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The facts, faces and hum of local politics with Steve Kraske and Dave Helling

New group of former GOP office-holders working against Brownback

12/23/2013 7:35 AM

12/23/2013 7:35 AM

The holiday week opens with some killer quotes:

• “The governor's poll numbers show that Kansans are not happy with what he is doing.” — Rochelle Chronister, a spokeswoman for Traditional Republicans for Common Sense, a group of former Kansas Republican lawmakers, many of whom are working against Gov. Sam Brownback’s re-election in 2014.

“They are a sour grapes caucus.” — Clay Barker, executive director of the state Republican Party, defining the group.

Traditional Republicans for Common Sense, which includes former Senate President Dick Bond of Overland Park, is planning to campaign against Brownback. The hope is that their considerable numbers will send a message to voters. But as Barker’s quote suggests, conservative Brownback backers say they aren’t too worried.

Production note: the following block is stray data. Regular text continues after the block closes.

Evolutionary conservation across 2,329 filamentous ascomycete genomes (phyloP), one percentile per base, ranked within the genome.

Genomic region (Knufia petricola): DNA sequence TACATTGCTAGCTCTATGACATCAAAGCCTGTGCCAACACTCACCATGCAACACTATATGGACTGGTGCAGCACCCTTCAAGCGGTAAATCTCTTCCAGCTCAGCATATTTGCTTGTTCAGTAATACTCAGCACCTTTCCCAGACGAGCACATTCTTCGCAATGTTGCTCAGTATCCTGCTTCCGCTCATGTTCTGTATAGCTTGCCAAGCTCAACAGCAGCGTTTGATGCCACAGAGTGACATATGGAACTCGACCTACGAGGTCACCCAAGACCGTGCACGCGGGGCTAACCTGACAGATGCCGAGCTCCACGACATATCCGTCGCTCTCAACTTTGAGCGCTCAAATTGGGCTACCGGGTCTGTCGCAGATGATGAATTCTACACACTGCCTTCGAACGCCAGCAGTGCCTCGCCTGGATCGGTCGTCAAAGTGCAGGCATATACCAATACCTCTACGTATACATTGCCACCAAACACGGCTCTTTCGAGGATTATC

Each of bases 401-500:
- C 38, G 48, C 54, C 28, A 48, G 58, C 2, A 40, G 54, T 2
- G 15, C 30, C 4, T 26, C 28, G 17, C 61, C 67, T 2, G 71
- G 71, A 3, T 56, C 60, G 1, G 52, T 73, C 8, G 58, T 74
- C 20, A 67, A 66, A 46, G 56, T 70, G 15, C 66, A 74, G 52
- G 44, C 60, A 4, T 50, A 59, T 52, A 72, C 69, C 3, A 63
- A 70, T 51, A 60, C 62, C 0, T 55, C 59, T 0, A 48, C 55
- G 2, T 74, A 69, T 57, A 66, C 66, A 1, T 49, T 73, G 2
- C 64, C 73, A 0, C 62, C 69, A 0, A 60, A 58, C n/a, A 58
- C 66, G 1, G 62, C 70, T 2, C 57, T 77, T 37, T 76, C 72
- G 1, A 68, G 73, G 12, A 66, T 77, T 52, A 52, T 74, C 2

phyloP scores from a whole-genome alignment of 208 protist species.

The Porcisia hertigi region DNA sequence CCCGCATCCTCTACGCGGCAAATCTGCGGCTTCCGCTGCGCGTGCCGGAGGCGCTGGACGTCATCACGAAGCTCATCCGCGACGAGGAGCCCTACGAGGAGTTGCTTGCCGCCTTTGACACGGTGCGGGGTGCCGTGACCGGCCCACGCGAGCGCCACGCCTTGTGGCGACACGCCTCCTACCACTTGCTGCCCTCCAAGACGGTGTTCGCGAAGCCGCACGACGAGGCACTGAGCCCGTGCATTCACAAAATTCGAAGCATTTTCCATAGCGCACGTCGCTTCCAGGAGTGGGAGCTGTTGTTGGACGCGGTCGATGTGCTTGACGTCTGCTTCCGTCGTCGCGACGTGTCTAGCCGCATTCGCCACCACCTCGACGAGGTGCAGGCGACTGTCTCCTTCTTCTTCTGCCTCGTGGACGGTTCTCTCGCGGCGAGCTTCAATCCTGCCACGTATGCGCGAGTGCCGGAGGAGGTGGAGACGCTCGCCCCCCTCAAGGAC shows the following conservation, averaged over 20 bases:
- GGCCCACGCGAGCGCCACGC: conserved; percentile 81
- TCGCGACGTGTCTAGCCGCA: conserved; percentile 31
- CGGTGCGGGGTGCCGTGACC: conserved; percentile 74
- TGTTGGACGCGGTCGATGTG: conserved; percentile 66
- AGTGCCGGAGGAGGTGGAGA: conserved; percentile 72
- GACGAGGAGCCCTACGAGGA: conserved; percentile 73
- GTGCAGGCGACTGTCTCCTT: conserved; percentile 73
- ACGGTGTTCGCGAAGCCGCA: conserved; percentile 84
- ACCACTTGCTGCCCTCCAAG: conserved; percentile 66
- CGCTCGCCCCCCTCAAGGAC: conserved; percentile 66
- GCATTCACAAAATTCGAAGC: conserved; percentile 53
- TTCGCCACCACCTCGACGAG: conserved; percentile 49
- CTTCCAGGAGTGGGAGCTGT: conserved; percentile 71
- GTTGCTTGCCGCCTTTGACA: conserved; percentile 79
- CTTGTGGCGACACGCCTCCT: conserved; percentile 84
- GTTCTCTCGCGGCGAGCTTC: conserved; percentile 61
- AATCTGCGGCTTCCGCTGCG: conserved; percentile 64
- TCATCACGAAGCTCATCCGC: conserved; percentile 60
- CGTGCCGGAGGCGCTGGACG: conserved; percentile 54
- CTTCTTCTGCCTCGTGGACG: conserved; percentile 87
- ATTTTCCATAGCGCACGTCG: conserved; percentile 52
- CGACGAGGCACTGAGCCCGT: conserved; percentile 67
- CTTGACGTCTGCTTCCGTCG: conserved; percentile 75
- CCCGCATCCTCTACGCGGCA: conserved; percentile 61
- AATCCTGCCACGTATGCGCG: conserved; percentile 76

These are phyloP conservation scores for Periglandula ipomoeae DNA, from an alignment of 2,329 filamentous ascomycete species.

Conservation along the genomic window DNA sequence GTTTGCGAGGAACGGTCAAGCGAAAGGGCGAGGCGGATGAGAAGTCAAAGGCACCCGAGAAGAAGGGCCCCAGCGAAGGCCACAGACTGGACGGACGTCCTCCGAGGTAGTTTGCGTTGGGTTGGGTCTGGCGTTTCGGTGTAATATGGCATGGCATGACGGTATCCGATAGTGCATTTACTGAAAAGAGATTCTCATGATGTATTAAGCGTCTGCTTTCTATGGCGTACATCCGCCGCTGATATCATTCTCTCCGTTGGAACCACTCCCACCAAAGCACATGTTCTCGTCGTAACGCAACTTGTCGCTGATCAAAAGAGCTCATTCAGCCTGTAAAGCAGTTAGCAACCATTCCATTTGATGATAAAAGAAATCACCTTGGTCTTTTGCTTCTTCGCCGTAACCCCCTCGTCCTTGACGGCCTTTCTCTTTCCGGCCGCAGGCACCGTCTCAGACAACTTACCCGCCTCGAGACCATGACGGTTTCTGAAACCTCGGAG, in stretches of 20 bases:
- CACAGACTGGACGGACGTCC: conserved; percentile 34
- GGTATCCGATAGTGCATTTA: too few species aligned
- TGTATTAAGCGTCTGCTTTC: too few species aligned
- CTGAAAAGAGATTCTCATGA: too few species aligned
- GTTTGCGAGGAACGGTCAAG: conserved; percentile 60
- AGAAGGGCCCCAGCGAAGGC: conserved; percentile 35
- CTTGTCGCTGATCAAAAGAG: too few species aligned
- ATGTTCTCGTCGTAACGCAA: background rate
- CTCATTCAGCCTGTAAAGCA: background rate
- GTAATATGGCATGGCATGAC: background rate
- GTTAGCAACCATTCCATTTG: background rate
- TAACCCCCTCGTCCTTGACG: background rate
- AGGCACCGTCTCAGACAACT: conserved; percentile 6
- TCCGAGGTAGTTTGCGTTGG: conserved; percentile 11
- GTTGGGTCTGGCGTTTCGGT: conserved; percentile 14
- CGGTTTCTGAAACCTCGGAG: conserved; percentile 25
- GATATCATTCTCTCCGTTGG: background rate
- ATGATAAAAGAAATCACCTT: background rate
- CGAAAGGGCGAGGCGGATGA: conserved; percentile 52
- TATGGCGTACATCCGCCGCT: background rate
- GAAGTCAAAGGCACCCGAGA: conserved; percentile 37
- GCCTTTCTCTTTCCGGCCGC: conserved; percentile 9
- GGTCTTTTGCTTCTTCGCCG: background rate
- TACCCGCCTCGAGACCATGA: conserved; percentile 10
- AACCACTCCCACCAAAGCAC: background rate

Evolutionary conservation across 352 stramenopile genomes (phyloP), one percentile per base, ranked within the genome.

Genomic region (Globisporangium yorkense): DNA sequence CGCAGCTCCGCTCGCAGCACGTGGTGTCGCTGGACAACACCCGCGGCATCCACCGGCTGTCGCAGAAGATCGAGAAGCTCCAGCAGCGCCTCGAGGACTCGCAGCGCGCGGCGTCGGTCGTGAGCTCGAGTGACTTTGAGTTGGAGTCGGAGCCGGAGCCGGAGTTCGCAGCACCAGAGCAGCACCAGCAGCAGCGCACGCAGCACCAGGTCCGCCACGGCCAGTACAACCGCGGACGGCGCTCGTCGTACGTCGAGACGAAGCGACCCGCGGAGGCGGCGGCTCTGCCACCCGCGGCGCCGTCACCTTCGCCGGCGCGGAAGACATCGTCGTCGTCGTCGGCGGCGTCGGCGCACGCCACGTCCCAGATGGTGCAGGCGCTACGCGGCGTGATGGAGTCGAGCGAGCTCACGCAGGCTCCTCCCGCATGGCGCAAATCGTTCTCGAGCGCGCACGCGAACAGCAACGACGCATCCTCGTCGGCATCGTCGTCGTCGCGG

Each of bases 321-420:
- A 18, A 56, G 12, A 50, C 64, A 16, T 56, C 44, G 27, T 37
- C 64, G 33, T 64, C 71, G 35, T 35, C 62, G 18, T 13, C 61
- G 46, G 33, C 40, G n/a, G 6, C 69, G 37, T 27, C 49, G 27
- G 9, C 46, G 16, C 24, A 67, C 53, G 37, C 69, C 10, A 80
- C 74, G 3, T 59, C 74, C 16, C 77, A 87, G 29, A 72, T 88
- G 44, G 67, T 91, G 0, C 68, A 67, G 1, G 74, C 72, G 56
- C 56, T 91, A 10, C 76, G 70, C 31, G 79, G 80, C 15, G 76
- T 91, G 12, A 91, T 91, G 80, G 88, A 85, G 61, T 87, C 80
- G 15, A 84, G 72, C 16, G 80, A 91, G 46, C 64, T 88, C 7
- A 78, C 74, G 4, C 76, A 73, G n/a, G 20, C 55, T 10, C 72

• “It is looking to be a juggernaut in 2014, mainly because Obamacare, I think, is not fixable, [and] continues to get worse.” — Kentucky Sen. Rand Paul, a Republican, talking about deep frustrations with Obamacare that could turn the GOP into a mid-term-election powerhouse next year.

The GOP’s goal is to pick up the six seats needed to retake control of the Senate in 2015. The House is expected to remain in Republican hands Paul thinks Obamacare is the gift that will allow that to happen. He very well could be right.

• “Jesus was a healer. The health care law can be improved, but I think in its present form it does more good than harm to Latinos around the country.” — Gabriel Salguero, president of the National Latino Evangelical Coalition.

Hispanic churches are embracing Obamacare, and the support could prove significant. Will that be enough to mitigate what Rand Paul is talking about? The guess here is no.

• “I was patted on the head as the great man’s son.” — John Eisenhower, the son of former President Dwight Eisenhower, on life as the general’s son.

John Eisenhower, an historian, died this weekend at 91. He had been the former president’s oldest surviving child. To say that he faced challenges following in his dad’s footsteps is a vast understatement. He came to believe that sons of a president or vice president should not serve in combat so that the father doesn’t face the burden of “worries about an individual soldier, especially a child.”

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